Beijing Games 2008 -- Video Roundup
Air Xiang: Nike’s China Strategy
Footwear is one of the biggest segments of sports apparel – and the 2008 Games are “seen as a vehicle for those who seek to open up this thriving market,” reports CNBC’s Darren Rovell.
He attended the gala opening of Nike Beijing, the biggest of the firm’s 3,000 Chinese locations. Charlie Denson, Nike Brand president, told Rovell “the opportunity long-term still is very large.”
Denson said Nike has inked a hometown hero for endorsements: China’s gold-medal winning hurdler Liu Xiang: “When I think of him, I think of what Michael Jordan meant to Nike in the ‘80s and ‘90s.”
Chinese athletes in 22 of 28 sports will don Nike gear – but if they win medals, they’ll switch to Adidas: The latter firm bought Chinese team podium rights.
Champion's Gold: Endorsements
U.S. Olympic swimmer Michael Phelps, who earned six gold medals in the Athens games, is the highest-earning American Olympian with $5 million per year in endorsement deals.
The Beijing games should boost Phelps' marketability even further: Peter Carlisle of sports management firm Octagon tells Rovell that China's growth will "have a huge impact on Michael's marketing, given the amount of interest Chinese companies have to market their products and services globally."
As Phelps puts it: "If I swim fast in a Speedo, people want to swim fast in a Speedo...and if I spend money with a Visa [card], people want to spend money with a Visa [card]," said the super-athlete -- who endorsed Visa in a gala Chinese news conference.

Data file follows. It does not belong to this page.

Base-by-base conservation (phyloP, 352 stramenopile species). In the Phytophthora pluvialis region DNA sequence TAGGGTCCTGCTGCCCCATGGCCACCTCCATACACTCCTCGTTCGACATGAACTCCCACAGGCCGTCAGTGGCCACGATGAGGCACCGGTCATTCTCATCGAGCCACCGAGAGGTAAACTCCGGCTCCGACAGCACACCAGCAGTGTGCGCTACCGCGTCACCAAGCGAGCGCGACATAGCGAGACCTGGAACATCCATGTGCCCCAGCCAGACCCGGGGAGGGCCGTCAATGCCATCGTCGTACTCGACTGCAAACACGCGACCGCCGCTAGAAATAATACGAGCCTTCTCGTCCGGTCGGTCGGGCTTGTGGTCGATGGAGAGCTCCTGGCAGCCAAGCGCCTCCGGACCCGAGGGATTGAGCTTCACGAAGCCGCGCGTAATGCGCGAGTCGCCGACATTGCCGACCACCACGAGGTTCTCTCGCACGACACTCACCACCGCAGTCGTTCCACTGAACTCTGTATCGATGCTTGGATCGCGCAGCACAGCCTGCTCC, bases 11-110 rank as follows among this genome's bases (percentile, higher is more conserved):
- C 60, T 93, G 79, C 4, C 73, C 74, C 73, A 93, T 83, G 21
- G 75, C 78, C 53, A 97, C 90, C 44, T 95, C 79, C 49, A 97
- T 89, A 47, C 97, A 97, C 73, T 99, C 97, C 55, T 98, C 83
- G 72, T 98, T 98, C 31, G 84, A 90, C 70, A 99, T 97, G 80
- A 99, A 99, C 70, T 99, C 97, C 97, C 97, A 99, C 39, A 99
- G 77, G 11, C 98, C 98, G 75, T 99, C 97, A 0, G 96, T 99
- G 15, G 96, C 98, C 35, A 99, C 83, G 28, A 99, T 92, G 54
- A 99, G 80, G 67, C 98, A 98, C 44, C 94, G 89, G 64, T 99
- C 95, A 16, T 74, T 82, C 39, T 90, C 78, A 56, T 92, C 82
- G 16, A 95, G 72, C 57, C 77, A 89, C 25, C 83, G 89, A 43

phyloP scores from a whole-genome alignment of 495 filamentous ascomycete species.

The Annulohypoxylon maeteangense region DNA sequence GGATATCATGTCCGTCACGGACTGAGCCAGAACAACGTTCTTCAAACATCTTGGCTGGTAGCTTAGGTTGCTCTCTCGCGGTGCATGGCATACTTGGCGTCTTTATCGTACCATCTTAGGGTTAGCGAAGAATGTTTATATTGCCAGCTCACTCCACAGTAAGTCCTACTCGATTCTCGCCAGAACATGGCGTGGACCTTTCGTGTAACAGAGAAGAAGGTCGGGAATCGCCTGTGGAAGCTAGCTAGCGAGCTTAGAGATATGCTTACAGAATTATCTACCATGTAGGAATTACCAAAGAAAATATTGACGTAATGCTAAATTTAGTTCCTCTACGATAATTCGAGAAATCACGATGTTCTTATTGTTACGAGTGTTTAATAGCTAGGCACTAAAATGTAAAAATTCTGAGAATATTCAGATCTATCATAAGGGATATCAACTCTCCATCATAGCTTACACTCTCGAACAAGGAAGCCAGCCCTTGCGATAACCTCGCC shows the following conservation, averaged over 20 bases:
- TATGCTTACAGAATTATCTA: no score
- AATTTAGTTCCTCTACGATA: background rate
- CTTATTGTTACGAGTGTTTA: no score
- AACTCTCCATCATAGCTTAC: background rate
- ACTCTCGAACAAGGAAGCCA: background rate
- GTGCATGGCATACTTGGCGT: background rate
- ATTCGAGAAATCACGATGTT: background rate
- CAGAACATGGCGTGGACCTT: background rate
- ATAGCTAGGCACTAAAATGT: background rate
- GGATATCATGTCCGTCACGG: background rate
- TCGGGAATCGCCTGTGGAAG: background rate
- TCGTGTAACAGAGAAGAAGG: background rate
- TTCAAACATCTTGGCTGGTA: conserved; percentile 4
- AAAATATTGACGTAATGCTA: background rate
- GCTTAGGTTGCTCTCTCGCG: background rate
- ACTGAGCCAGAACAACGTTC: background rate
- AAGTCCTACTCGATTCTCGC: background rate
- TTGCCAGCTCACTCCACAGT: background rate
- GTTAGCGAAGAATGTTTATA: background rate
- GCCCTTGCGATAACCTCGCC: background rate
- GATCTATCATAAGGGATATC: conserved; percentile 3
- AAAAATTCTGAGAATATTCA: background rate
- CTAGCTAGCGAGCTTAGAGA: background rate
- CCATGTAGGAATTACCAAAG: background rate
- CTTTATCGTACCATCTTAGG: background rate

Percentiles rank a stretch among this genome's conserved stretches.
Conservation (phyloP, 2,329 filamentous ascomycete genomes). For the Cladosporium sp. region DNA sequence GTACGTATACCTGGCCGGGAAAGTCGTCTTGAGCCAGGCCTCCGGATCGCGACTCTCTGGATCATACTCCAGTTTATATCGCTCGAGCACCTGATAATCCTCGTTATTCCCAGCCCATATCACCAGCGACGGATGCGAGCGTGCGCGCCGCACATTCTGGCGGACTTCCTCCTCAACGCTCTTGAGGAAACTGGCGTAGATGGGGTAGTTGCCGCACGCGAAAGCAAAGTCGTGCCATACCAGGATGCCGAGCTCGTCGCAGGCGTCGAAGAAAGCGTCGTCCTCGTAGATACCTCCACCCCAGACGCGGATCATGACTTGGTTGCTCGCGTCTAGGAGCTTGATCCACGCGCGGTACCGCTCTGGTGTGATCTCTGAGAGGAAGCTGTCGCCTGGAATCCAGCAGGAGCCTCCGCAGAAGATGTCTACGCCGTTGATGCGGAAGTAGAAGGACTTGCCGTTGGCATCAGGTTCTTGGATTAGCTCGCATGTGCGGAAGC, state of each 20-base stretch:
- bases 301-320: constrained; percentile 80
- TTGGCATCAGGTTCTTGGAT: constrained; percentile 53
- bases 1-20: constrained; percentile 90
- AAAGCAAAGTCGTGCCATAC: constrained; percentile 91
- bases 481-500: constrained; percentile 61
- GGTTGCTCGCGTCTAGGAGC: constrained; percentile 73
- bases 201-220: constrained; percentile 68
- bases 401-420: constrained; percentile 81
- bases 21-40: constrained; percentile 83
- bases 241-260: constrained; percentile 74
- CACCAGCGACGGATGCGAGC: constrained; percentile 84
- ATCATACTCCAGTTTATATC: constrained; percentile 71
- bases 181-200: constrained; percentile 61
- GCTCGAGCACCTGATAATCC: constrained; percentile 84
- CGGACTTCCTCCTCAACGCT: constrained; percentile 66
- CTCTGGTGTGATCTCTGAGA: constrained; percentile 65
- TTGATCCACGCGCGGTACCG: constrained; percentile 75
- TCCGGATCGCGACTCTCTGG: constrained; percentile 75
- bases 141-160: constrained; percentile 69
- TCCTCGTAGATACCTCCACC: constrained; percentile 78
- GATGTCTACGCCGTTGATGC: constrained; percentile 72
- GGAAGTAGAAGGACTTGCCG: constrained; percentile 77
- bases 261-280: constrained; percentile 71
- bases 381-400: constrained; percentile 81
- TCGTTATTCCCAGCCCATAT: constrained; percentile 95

This week, McDonald's named Phelps the global ambassador to its Champion Kids Program, which is sending up to 300 children to the 2008 Games.
Hundredths of a Second: Swimsuit Tech
Swimmer Amanda Weir won two silver medals in Athens. But she’s turning to specialty athletic gear maker Tyr and its streamlined bodysuit to help her get the gold in Beijing.
“My races come down to hundredths of a second, which is faster than you can blink,” she told CNBC’s Darren Rovell. “It’s the icing on the cake to get that advantage.”
Tyr’s advanced-technology swimsuit has a special structure that strategically compresses the blood within muscle tissue, maximizing the power return, Rovell reports. When it’s released to the market, it will fetch $300 to $400 “from competitive swimmers all across America,” he said.
Rovell adds there is a hoped-for quid pro quo: If Weir makes a major splash in Beijing, then Tyr may gain the higher brand profile of Warnaco Group's Speedo (worn by gold medalist Michael Phelps) and Nike (endorsed by swimmer Brandon Hanson).